Epigenetic silencing of BRCA1 and maspin in sporadic breast cancer

Persistent Link:
http://hdl.handle.net/10150/289142
Title:
Epigenetic silencing of BRCA1 and maspin in sporadic breast cancer
Author:
Rice, Judd Christopher
Issue Date:
2000
Publisher:
The University of Arizona.
Rights:
Copyright © is held by the author. Digital access to this material is made possible by the University Libraries, University of Arizona. Further transmission, reproduction or presentation (such as public display or performance) of protected items is prohibited except with permission of the author.
Abstract:
The RNA expression of the tumor suppressor genes BRCA1 and maspin are frequently decreased or lost in sporadic breast cancer. We hypothesized that inactivation of these genes was due to aberrant epigenetic silencing at the level of gene transcription. In this study we show that aberrant cytosine methylation of the BRCA1 and maspin CpG island promoters is a common event in the inactivation of these genes in sporadic breast cancer cell lines. Furthermore, we show that the methylation-associated inactivation of BRCA1 occurs in 15-30% of sporadic breast cancer patient specimens and our data suggests that the methylation-associated inactivation of maspin occurs in ∼70% of advanced sporadic breast cancers. Additional studies indicate that the methylation associated inactivation of these genes is coincident with the repressive epigenetic events of histone hypoacetylation and chromatin condensation. These data suggest that aberrant cytosine methylation, histone hypoacetylation and chromatin condensation act together in the BRCA1 and maspin promoters to inactivate their transcription, thereby, contributing to the progression of sporadic breast cancer.
Type:
text; Dissertation-Reproduction (electronic)
Keywords:
Biology, Molecular.; Biology, Genetics.; Health Sciences, Oncology.
Degree Name:
Ph.D.
Degree Level:
doctoral
Degree Program:
Graduate College; Pharmacology and Toxicology
Degree Grantor:
University of Arizona
Advisor:
Futscher, Bernard W.

Full metadata record

DC FieldValue Language
dc.language.isoen_USen_US
dc.titleEpigenetic silencing of BRCA1 and maspin in sporadic breast canceren_US
dc.creatorRice, Judd Christopheren_US
dc.contributor.authorRice, Judd Christopheren_US
dc.date.issued2000en_US
dc.publisherThe University of Arizona.en_US
dc.rightsCopyright © is held by the author. Digital access to this material is made possible by the University Libraries, University of Arizona. Further transmission, reproduction or presentation (such as public display or performance) of protected items is prohibited except with permission of the author.en_US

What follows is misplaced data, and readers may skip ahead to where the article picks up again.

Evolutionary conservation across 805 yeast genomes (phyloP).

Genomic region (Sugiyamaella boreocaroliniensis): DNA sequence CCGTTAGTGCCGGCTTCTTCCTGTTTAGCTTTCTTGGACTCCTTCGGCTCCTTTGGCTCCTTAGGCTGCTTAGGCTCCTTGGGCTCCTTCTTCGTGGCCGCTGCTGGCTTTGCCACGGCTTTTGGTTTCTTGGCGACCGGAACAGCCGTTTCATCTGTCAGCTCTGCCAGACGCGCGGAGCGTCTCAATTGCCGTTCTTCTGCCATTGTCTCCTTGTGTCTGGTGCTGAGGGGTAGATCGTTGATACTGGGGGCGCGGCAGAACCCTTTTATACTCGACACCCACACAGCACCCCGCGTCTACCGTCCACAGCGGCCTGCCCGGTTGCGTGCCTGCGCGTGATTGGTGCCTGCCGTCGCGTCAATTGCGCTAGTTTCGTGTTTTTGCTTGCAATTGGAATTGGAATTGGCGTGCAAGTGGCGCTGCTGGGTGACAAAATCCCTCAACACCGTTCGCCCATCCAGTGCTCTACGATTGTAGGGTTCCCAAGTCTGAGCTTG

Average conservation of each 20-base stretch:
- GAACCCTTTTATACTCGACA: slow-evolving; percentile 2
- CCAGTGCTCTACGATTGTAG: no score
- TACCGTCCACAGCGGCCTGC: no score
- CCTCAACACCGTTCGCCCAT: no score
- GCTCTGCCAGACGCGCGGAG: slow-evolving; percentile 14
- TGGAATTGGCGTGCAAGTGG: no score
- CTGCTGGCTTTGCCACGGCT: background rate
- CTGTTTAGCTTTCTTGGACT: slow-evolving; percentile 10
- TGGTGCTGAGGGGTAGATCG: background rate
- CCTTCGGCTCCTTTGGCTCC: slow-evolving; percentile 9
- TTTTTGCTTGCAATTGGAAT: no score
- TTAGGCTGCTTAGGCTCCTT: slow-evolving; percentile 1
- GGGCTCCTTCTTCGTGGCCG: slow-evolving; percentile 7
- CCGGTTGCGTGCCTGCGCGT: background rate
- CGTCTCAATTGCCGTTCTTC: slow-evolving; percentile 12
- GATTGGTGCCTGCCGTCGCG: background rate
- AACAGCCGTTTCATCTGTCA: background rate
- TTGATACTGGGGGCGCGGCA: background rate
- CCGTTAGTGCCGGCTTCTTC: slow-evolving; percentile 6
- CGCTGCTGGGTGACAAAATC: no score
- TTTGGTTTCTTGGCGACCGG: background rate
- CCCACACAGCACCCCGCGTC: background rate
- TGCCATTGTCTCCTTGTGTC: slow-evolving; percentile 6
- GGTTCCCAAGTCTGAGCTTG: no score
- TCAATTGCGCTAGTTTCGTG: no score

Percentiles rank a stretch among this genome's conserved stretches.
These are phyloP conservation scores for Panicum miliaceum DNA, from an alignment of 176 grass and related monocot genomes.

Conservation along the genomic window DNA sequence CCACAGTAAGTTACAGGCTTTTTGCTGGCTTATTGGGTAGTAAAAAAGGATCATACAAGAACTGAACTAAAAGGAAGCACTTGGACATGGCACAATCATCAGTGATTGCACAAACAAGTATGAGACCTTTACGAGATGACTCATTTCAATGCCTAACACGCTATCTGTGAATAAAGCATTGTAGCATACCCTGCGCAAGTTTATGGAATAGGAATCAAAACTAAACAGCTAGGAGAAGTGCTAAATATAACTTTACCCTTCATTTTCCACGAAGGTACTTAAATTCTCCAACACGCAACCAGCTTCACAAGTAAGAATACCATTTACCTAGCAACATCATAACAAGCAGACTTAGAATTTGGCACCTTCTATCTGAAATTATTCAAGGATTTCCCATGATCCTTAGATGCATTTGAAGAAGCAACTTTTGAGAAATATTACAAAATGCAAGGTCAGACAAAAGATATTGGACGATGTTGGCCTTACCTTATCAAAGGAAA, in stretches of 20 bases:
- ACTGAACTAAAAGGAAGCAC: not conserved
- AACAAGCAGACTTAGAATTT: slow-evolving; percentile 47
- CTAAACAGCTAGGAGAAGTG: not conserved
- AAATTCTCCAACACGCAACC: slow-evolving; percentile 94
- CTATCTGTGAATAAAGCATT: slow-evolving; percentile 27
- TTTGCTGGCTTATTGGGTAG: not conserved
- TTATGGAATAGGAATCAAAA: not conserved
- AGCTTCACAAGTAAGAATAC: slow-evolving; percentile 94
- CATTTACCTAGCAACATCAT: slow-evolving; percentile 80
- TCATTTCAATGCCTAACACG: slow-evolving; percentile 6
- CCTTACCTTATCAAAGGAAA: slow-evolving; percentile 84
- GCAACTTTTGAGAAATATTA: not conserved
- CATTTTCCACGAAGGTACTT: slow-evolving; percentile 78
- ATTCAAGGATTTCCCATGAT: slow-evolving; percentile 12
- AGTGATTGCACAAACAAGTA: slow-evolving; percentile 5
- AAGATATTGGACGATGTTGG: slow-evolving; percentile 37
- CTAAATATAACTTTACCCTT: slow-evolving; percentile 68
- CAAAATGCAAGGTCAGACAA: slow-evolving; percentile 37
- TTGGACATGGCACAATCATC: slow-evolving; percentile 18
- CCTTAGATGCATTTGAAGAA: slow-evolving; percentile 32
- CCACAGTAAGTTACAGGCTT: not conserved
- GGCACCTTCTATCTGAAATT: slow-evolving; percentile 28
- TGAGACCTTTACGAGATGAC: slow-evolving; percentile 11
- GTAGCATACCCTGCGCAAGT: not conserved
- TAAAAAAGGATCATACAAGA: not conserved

dc.description.abstractThe RNA expression of the tumor suppressor genes BRCA1 and maspin are frequently decreased or lost in sporadic breast cancer. We hypothesized that inactivation of these genes was due to aberrant epigenetic silencing at the level of gene transcription. In this study we show that aberrant cytosine methylation of the BRCA1 and maspin CpG island promoters is a common event in the inactivation of these genes in sporadic breast cancer cell lines. Furthermore, we show that the methylation-associated inactivation of BRCA1 occurs in 15-30% of sporadic breast cancer patient specimens and our data suggests that the methylation-associated inactivation of maspin occurs in ∼70% of advanced sporadic breast cancers. Additional studies indicate that the methylation associated inactivation of these genes is coincident with the repressive epigenetic events of histone hypoacetylation and chromatin condensation. These data suggest that aberrant cytosine methylation, histone hypoacetylation and chromatin condensation act together in the BRCA1 and maspin promoters to inactivate their transcription, thereby, contributing to the progression of sporadic breast cancer.en_US
dc.typetexten_US
dc.typeDissertation-Reproduction (electronic)en_US
dc.subjectBiology, Molecular.en_US
dc.subjectBiology, Genetics.en_US
dc.subjectHealth Sciences, Oncology.en_US
thesis.degree.namePh.D.en_US
thesis.degree.leveldoctoralen_US
thesis.degree.disciplineGraduate Collegeen_US
thesis.degree.disciplinePharmacology and Toxicologyen_US
thesis.degree.grantorUniversity of Arizonaen_US
dc.contributor.advisorFutscher, Bernard W.en_US
dc.identifier.proquest9972095en_US
dc.identifier.bibrecord.b40639502en_US
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